Fatima B. Wants to Help You Do You

Celebrity stylist Fatima B. talks working with D.R.A.M., early social media creeping, and the enduring quality of a classic aesthetic.


Fatima B. is laying on a fluffy shag carpet in a high-rise penthouse apartment in Harlem getting ready for her photo shoot. As the stylist behind some of the most fashion-forward men in the music industry, it is not uncommon for her to spend most of her days on set but today is different: she's her own client. She wears a thermal long sleeve, soccer mom jeans, and a fresh pair of white Reebok Classic Leathers, which live up to their name. "You can find the everyday woman who's going to work at the hospital to a girl sitting front row at a fashion show in a pair of Reebok Classics,” she says. Though she seems at ease, Fatima—who prefers not to use her last name—is not used to being in front of the camera. Despite an Instagram feed full of flashy club-bound looks and behind the scenes festival style, she is a self-professed “aunty” who stays glued to her couch whenever she can get away from work. The daughter of a translator mother and a United Nations-affiliated father, Fatima spent five of her formative years growing up in Tokyo before breaking into the fashion world in New York.

Getting her start in styling proved to be a game of strategy and sheer fortitude for Fatima. Working as a receptionist at an accounting firm in the early aughts, she began to think twice about her career decision when one of her coworkers offhandedly mentioned that Fatima should consider styling since her personal style was so exceptional. “I was like what does a stylist do? I knew of styling, but I didn’t know anything about the business side of it,” she says. Like most others working in the field, she made her way into the industry through assisting and interning for established stylists, trading free labor in exchange for hands-on lessons in the craft. Back in the nascent days of social media, Fatima used Myspace to hit up stylists and offer her services as an assistant. In 2008, she got her big break, becoming the assistant to Brandon Atherley, who was styling Missy Elliott at the time, and getting to dress Missy’s backup dancers for their performances.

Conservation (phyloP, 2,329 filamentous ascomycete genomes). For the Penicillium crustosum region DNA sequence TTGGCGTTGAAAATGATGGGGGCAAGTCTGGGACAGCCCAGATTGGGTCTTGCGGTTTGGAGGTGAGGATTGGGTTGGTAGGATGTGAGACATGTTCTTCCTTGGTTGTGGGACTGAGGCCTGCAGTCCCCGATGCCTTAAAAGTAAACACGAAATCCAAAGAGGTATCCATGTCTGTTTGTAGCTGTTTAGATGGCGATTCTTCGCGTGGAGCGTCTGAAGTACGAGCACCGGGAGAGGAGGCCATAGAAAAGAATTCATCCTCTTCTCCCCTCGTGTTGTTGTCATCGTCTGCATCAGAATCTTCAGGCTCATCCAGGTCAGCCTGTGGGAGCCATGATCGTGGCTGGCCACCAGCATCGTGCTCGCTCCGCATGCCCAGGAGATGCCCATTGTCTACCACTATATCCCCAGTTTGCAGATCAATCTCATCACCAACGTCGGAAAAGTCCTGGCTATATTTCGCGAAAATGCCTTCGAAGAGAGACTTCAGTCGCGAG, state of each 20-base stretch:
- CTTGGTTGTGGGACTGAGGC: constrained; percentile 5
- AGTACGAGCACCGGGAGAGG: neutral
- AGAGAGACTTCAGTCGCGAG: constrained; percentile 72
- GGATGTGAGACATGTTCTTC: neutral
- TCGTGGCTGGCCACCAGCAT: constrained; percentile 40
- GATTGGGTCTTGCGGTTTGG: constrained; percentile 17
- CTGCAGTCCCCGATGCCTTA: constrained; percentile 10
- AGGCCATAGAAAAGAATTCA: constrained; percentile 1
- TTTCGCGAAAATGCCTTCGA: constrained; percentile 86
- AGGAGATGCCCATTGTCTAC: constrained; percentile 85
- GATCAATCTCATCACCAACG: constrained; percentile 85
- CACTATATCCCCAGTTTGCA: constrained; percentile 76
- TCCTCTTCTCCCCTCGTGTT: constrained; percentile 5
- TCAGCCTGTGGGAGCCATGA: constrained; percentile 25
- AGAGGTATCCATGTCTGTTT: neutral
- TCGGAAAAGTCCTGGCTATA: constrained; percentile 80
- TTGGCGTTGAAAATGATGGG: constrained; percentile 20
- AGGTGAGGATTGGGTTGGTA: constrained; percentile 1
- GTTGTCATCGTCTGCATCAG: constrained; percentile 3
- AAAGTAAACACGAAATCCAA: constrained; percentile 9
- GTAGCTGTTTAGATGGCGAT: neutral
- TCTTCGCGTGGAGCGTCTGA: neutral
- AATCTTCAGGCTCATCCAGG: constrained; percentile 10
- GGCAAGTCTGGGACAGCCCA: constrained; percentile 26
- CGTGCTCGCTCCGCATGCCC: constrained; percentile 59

After two years of assisting, Fatima’s network grew—“I just had a lot of plugs,” she admits, humbly referring to her subsequent clients, which included Tyga and Christina Milian. She worked as a fashion editor for the now defunct hip-hop magazines Black Beat and Right On!, the latter of which affording her six pages of editorial freedom to style and direct to her heart’s content. Like most young creatives, she leveraged that freedom—despite little to no pay—to her advantage and grew her roster of celebrity clients. “The fact that I don’t have any patience is what kept me moving forward in my career,” says Fatima. Connecting the dots from editorial to personal styling eventually led to her securing work with Nicki Minaj and Wiz Khalifa.

Of all of the different types of styling that Fatima has done over the past 10 years, working with musicians has become her most fervent passion as well as a never ending challenge, one that requires her to think outside of the box and to constantly adapt. “For editorial, you can move off of trends and what's hot right now,” says Fatima. “But with an artist, they could feel one way this week and another way the next week. It's about figuring out where that person is in their life and bringing that to life for them.” As far as communicating her vision to clients, Fatima knows that it takes a little faith and a lot of effort to constantly win them over with her creative prowess. In her line of work, one has to be unorthodox, unflinching, and unclassifiable to meet the ever-changing minds of a high profile client. “The finesse has to be strong,” she says.